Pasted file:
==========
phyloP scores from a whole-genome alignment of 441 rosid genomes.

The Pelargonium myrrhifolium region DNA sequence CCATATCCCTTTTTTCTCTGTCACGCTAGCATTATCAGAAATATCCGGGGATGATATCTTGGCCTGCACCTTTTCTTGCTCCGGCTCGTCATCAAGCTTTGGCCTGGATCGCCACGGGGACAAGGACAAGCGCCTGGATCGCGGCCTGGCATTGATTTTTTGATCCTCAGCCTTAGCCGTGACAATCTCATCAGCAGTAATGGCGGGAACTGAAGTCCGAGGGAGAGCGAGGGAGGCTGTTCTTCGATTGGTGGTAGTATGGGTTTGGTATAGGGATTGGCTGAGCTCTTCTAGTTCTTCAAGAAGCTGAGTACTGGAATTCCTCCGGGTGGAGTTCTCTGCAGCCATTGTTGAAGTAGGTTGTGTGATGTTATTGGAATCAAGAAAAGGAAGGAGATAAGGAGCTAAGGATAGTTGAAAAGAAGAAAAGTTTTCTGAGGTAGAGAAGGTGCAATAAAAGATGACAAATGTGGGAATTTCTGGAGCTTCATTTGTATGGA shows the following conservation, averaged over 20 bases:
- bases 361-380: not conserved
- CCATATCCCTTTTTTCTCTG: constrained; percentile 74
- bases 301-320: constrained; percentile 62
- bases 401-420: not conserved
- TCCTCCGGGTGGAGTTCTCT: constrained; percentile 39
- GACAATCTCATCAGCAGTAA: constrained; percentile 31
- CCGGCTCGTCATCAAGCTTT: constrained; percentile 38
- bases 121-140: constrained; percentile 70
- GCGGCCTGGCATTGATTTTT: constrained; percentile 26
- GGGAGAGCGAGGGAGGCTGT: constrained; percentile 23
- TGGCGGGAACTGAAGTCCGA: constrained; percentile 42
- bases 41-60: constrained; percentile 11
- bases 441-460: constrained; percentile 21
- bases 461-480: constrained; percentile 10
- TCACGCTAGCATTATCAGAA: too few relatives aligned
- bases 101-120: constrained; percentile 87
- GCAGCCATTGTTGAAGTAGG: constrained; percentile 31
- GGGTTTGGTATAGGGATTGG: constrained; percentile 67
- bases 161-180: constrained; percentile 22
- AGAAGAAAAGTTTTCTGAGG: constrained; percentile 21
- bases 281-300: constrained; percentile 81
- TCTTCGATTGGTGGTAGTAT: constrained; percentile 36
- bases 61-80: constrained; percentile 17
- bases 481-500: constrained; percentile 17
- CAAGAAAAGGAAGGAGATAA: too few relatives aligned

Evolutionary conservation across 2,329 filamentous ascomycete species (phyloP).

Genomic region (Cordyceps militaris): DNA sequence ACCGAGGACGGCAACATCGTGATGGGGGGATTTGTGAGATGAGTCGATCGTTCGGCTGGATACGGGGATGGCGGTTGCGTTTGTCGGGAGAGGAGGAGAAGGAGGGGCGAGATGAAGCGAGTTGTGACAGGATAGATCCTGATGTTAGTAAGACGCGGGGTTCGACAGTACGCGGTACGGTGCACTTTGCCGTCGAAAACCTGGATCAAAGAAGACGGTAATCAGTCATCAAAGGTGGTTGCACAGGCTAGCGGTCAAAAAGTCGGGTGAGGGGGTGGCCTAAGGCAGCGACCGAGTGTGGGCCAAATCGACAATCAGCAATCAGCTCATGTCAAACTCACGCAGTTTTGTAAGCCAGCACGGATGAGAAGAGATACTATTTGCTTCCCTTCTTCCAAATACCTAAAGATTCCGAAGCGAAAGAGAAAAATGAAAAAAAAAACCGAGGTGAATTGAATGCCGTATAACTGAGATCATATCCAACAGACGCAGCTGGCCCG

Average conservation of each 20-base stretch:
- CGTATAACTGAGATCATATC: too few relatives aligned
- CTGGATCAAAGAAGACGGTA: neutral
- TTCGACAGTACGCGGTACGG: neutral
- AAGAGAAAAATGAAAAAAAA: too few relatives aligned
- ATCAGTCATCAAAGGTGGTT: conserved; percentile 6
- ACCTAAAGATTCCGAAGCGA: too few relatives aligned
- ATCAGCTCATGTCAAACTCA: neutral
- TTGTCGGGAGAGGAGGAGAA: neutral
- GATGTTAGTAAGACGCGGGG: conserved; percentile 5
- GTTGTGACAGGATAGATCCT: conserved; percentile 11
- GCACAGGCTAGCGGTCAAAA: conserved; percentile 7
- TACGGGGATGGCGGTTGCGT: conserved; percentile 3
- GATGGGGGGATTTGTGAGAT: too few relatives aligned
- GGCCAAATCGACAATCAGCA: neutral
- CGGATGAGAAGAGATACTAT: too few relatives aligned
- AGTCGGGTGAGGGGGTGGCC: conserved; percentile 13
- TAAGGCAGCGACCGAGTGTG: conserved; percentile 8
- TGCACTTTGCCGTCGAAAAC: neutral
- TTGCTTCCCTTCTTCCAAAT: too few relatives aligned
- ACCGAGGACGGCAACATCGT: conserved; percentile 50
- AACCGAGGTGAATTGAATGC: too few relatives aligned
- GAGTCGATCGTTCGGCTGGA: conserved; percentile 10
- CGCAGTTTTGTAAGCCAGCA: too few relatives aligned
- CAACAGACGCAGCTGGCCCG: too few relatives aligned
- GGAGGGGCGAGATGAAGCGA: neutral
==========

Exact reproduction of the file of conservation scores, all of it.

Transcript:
phyloP scores from a whole-genome alignment of 441 rosid genomes.

The Pelargonium myrrhifolium region DNA sequence CCATATCCCTTTTTTCTCTGTCACGCTAGCATTATCAGAAATATCCGGGGATGATATCTTGGCCTGCACCTTTTCTTGCTCCGGCTCGTCATCAAGCTTTGGCCTGGATCGCCACGGGGACAAGGACAAGCGCCTGGATCGCGGCCTGGCATTGATTTTTTGATCCTCAGCCTTAGCCGTGACAATCTCATCAGCAGTAATGGCGGGAACTGAAGTCCGAGGGAGAGCGAGGGAGGCTGTTCTTCGATTGGTGGTAGTATGGGTTTGGTATAGGGATTGGCTGAGCTCTTCTAGTTCTTCAAGAAGCTGAGTACTGGAATTCCTCCGGGTGGAGTTCTCTGCAGCCATTGTTGAAGTAGGTTGTGTGATGTTATTGGAATCAAGAAAAGGAAGGAGATAAGGAGCTAAGGATAGTTGAAAAGAAGAAAAGTTTTCTGAGGTAGAGAAGGTGCAATAAAAGATGACAAATGTGGGAATTTCTGGAGCTTCATTTGTATGGA shows the following conservation, averaged over 20 bases:
- bases 361-380: not conserved
- CCATATCCCTTTTTTCTCTG: constrained; percentile 74
- bases 301-320: constrained; percentile 62
- bases 401-420: not conserved
- TCCTCCGGGTGGAGTTCTCT: constrained; percentile 39
- GACAATCTCATCAGCAGTAA: constrained; percentile 31
- CCGGCTCGTCATCAAGCTTT: constrained; percentile 38
- bases 121-140: constrained; percentile 70
- GCGGCCTGGCATTGATTTTT: constrained; percentile 26
- GGGAGAGCGAGGGAGGCTGT: constrained; percentile 23
- TGGCGGGAACTGAAGTCCGA: constrained; percentile 42
- bases 41-60: constrained; percentile 11
- bases 441-460: constrained; percentile 21
- bases 461-480: constrained; percentile 10
- TCACGCTAGCATTATCAGAA: too few relatives aligned
- bases 101-120: constrained; percentile 87
- GCAGCCATTGTTGAAGTAGG: constrained; percentile 31
- GGGTTTGGTATAGGGATTGG: constrained; percentile 67
- bases 161-180: constrained; percentile 22
- AGAAGAAAAGTTTTCTGAGG: constrained; percentile 21
- bases 281-300: constrained; percentile 81
- TCTTCGATTGGTGGTAGTAT: constrained; percentile 36
- bases 61-80: constrained; percentile 17
- bases 481-500: constrained; percentile 17
- CAAGAAAAGGAAGGAGATAA: too few relatives aligned

Evolutionary conservation across 2,329 filamentous ascomycete species (phyloP).

Genomic region (Cordyceps militaris): DNA sequence ACCGAGGACGGCAACATCGTGATGGGGGGATTTGTGAGATGAGTCGATCGTTCGGCTGGATACGGGGATGGCGGTTGCGTTTGTCGGGAGAGGAGGAGAAGGAGGGGCGAGATGAAGCGAGTTGTGACAGGATAGATCCTGATGTTAGTAAGACGCGGGGTTCGACAGTACGCGGTACGGTGCACTTTGCCGTCGAAAACCTGGATCAAAGAAGACGGTAATCAGTCATCAAAGGTGGTTGCACAGGCTAGCGGTCAAAAAGTCGGGTGAGGGGGTGGCCTAAGGCAGCGACCGAGTGTGGGCCAAATCGACAATCAGCAATCAGCTCATGTCAAACTCACGCAGTTTTGTAAGCCAGCACGGATGAGAAGAGATACTATTTGCTTCCCTTCTTCCAAATACCTAAAGATTCCGAAGCGAAAGAGAAAAATGAAAAAAAAAACCGAGGTGAATTGAATGCCGTATAACTGAGATCATATCCAACAGACGCAGCTGGCCCG

Average conservation of each 20-base stretch:
- CGTATAACTGAGATCATATC: too few relatives aligned
- CTGGATCAAAGAAGACGGTA: neutral
- TTCGACAGTACGCGGTACGG: neutral
- AAGAGAAAAATGAAAAAAAA: too few relatives aligned
- ATCAGTCATCAAAGGTGGTT: conserved; percentile 6
- ACCTAAAGATTCCGAAGCGA: too few relatives aligned
- ATCAGCTCATGTCAAACTCA: neutral
- TTGTCGGGAGAGGAGGAGAA: neutral
- GATGTTAGTAAGACGCGGGG: conserved; percentile 5
- GTTGTGACAGGATAGATCCT: conserved; percentile 11
- GCACAGGCTAGCGGTCAAAA: conserved; percentile 7
- TACGGGGATGGCGGTTGCGT: conserved; percentile 3
- GATGGGGGGATTTGTGAGAT: too few relatives aligned
- GGCCAAATCGACAATCAGCA: neutral
- CGGATGAGAAGAGATACTAT: too few relatives aligned
- AGTCGGGTGAGGGGGTGGCC: conserved; percentile 13
- TAAGGCAGCGACCGAGTGTG: conserved; percentile 8
- TGCACTTTGCCGTCGAAAAC: neutral
- TTGCTTCCCTTCTTCCAAAT: too few relatives aligned
- ACCGAGGACGGCAACATCGT: conserved; percentile 50
- AACCGAGGTGAATTGAATGC: too few relatives aligned
- GAGTCGATCGTTCGGCTGGA: conserved; percentile 10
- CGCAGTTTTGTAAGCCAGCA: too few relatives aligned
- CAACAGACGCAGCTGGCCCG: too few relatives aligned
- GGAGGGGCGAGATGAAGCGA: neutral